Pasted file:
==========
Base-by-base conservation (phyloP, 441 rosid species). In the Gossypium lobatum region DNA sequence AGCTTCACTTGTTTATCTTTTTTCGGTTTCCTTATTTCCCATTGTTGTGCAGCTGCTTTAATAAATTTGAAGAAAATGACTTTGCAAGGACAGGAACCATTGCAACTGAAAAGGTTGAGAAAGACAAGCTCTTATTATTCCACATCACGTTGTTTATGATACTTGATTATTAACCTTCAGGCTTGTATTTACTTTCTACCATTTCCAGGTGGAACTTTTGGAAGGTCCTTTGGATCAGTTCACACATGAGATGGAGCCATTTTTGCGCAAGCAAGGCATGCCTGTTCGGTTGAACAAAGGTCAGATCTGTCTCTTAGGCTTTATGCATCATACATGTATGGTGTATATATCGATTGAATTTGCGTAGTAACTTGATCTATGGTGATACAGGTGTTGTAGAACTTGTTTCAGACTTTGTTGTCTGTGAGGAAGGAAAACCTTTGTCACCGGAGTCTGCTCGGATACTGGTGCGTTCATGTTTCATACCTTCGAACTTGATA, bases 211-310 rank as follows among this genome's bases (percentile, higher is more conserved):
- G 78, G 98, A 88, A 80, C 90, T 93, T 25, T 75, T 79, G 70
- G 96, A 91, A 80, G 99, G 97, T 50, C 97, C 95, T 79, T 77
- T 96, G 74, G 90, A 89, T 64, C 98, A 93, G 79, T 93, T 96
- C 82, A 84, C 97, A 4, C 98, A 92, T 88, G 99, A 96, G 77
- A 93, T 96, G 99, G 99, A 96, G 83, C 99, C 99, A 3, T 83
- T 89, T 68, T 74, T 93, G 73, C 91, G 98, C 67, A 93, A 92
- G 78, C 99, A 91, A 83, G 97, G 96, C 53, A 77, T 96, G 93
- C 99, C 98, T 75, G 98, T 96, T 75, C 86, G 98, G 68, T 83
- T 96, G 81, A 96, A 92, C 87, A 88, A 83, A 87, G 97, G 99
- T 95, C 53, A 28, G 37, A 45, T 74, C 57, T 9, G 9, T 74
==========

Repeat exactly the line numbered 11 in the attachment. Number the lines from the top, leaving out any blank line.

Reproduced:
- T 95, C 53, A 28, G 37, A 45, T 74, C 57, T 9, G 9, T 74